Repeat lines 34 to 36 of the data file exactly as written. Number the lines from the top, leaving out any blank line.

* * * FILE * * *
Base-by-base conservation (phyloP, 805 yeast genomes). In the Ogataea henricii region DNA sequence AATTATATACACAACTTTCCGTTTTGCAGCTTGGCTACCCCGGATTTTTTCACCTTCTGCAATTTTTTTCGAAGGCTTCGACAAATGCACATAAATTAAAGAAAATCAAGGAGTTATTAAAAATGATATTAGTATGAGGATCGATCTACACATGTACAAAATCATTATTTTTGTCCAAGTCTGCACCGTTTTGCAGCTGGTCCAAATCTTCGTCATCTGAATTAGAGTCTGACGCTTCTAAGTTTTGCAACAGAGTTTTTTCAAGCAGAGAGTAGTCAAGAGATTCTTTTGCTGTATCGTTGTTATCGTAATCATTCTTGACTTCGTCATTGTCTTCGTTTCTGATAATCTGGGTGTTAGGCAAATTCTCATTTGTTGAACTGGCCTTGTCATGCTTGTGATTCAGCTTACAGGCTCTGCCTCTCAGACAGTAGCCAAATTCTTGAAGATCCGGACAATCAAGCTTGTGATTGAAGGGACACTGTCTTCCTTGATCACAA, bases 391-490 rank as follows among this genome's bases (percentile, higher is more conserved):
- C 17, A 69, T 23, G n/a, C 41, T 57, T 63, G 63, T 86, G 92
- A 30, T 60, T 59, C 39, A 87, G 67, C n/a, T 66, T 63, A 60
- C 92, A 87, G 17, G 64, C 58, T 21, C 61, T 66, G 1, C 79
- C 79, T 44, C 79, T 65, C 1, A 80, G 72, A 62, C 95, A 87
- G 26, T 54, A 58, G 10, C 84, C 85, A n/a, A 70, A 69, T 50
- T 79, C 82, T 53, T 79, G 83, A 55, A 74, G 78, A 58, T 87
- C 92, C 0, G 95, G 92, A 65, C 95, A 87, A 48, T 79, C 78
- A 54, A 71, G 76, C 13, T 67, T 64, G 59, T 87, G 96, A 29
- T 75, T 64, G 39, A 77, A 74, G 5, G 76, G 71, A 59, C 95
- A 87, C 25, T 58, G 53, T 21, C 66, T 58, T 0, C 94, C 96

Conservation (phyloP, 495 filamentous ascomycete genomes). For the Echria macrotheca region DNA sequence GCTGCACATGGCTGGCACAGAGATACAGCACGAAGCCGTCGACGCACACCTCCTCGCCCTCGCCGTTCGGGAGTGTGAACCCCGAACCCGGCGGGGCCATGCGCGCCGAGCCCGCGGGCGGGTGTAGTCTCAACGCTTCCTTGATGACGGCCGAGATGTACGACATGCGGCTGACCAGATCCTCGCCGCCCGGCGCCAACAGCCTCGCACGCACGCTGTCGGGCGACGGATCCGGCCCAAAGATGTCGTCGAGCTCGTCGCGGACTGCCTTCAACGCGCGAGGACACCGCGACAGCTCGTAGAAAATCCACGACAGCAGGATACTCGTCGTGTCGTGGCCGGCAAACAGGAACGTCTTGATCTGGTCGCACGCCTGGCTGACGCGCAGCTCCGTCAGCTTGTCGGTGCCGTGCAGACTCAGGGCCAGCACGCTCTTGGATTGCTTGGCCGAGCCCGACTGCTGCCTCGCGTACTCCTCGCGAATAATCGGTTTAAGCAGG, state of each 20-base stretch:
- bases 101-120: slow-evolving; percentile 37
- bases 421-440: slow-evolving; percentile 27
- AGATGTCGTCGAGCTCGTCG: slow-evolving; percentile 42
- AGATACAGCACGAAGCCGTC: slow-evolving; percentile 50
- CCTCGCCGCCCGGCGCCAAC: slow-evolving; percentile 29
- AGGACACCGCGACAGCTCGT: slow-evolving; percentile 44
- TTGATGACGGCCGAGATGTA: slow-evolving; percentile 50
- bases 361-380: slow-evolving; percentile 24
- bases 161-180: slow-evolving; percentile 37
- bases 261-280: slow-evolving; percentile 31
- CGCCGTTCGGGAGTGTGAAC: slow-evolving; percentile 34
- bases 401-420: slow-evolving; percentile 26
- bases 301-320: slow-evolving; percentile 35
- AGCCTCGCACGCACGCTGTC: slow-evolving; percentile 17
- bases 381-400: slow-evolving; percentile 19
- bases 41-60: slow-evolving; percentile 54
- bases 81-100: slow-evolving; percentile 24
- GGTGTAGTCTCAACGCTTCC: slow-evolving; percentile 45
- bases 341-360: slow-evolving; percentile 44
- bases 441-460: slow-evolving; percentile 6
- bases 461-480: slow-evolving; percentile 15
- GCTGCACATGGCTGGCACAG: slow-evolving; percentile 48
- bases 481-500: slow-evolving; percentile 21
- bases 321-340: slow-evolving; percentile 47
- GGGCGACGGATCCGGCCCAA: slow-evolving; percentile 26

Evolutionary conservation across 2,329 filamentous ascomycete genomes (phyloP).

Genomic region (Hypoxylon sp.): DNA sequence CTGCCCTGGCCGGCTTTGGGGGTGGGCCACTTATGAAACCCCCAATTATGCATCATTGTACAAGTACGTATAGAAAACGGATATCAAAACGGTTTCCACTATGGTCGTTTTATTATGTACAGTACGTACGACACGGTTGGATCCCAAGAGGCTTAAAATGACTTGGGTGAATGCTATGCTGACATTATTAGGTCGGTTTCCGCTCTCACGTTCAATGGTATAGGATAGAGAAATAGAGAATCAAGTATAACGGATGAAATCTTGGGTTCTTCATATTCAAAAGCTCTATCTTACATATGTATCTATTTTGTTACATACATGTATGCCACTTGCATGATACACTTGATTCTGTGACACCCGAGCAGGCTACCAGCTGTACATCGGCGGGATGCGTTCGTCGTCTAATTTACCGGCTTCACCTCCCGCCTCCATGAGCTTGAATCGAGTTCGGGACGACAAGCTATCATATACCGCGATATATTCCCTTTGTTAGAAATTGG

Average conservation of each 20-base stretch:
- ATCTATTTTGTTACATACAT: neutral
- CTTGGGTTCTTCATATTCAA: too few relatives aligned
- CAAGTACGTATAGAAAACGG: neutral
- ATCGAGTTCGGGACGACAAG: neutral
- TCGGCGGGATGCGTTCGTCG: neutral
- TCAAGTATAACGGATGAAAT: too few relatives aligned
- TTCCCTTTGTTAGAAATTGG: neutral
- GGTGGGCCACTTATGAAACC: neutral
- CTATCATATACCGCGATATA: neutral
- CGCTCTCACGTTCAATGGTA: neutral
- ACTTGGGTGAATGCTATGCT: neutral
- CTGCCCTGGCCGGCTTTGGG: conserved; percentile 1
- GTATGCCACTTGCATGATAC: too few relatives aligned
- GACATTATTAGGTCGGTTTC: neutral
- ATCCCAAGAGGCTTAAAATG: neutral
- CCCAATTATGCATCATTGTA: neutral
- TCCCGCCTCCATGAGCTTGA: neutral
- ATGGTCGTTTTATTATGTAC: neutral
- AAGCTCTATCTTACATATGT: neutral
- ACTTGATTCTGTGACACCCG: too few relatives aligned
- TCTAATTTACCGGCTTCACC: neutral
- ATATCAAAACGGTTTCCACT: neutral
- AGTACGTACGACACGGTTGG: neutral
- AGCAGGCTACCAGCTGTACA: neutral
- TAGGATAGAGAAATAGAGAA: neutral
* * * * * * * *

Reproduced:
- GCTGCACATGGCTGGCACAG: slow-evolving; percentile 48
- bases 481-500: slow-evolving; percentile 21
- bases 321-340: slow-evolving; percentile 47